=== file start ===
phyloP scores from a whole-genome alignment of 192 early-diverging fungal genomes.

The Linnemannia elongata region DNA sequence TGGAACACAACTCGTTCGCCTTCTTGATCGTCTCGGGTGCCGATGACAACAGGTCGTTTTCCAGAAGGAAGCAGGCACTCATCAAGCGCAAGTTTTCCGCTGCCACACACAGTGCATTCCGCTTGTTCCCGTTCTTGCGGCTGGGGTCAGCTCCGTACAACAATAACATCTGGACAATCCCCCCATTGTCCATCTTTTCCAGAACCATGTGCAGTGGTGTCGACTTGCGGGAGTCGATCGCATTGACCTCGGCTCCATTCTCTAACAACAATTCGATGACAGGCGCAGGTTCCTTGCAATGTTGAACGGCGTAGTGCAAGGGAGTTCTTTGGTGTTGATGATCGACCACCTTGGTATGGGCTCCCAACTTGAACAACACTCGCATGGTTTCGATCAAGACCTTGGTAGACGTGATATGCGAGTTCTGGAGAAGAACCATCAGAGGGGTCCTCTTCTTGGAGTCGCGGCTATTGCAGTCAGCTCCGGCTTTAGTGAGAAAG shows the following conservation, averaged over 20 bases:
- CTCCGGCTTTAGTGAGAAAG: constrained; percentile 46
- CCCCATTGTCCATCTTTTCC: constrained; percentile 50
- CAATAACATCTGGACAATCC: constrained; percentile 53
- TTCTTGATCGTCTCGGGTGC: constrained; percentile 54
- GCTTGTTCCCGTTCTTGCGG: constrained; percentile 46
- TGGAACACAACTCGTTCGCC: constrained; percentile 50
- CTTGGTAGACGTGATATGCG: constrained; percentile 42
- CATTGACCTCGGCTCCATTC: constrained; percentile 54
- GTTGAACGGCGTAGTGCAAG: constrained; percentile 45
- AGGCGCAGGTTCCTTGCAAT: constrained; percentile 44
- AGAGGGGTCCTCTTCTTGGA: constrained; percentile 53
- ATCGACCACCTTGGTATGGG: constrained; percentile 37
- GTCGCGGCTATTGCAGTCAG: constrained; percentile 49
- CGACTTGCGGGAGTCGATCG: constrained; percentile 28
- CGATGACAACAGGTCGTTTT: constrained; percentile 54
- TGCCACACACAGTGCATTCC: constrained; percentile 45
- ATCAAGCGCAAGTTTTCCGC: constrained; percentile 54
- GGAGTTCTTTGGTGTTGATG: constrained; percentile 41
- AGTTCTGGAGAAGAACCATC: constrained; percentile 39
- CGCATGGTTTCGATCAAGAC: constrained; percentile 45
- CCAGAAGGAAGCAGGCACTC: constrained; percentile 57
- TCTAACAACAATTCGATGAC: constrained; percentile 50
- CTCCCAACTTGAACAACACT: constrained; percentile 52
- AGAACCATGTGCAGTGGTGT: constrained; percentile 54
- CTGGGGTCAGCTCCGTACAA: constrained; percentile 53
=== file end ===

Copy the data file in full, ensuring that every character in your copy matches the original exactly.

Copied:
phyloP scores from a whole-genome alignment of 192 early-diverging fungal genomes.

The Linnemannia elongata region DNA sequence TGGAACACAACTCGTTCGCCTTCTTGATCGTCTCGGGTGCCGATGACAACAGGTCGTTTTCCAGAAGGAAGCAGGCACTCATCAAGCGCAAGTTTTCCGCTGCCACACACAGTGCATTCCGCTTGTTCCCGTTCTTGCGGCTGGGGTCAGCTCCGTACAACAATAACATCTGGACAATCCCCCCATTGTCCATCTTTTCCAGAACCATGTGCAGTGGTGTCGACTTGCGGGAGTCGATCGCATTGACCTCGGCTCCATTCTCTAACAACAATTCGATGACAGGCGCAGGTTCCTTGCAATGTTGAACGGCGTAGTGCAAGGGAGTTCTTTGGTGTTGATGATCGACCACCTTGGTATGGGCTCCCAACTTGAACAACACTCGCATGGTTTCGATCAAGACCTTGGTAGACGTGATATGCGAGTTCTGGAGAAGAACCATCAGAGGGGTCCTCTTCTTGGAGTCGCGGCTATTGCAGTCAGCTCCGGCTTTAGTGAGAAAG shows the following conservation, averaged over 20 bases:
- CTCCGGCTTTAGTGAGAAAG: constrained; percentile 46
- CCCCATTGTCCATCTTTTCC: constrained; percentile 50
- CAATAACATCTGGACAATCC: constrained; percentile 53
- TTCTTGATCGTCTCGGGTGC: constrained; percentile 54
- GCTTGTTCCCGTTCTTGCGG: constrained; percentile 46
- TGGAACACAACTCGTTCGCC: constrained; percentile 50
- CTTGGTAGACGTGATATGCG: constrained; percentile 42
- CATTGACCTCGGCTCCATTC: constrained; percentile 54
- GTTGAACGGCGTAGTGCAAG: constrained; percentile 45
- AGGCGCAGGTTCCTTGCAAT: constrained; percentile 44
- AGAGGGGTCCTCTTCTTGGA: constrained; percentile 53
- ATCGACCACCTTGGTATGGG: constrained; percentile 37
- GTCGCGGCTATTGCAGTCAG: constrained; percentile 49
- CGACTTGCGGGAGTCGATCG: constrained; percentile 28
- CGATGACAACAGGTCGTTTT: constrained; percentile 54
- TGCCACACACAGTGCATTCC: constrained; percentile 45
- ATCAAGCGCAAGTTTTCCGC: constrained; percentile 54
- GGAGTTCTTTGGTGTTGATG: constrained; percentile 41
- AGTTCTGGAGAAGAACCATC: constrained; percentile 39
- CGCATGGTTTCGATCAAGAC: constrained; percentile 45
- CCAGAAGGAAGCAGGCACTC: constrained; percentile 57
- TCTAACAACAATTCGATGAC: constrained; percentile 50
- CTCCCAACTTGAACAACACT: constrained; percentile 52
- AGAACCATGTGCAGTGGTGT: constrained; percentile 54
- CTGGGGTCAGCTCCGTACAA: constrained; percentile 53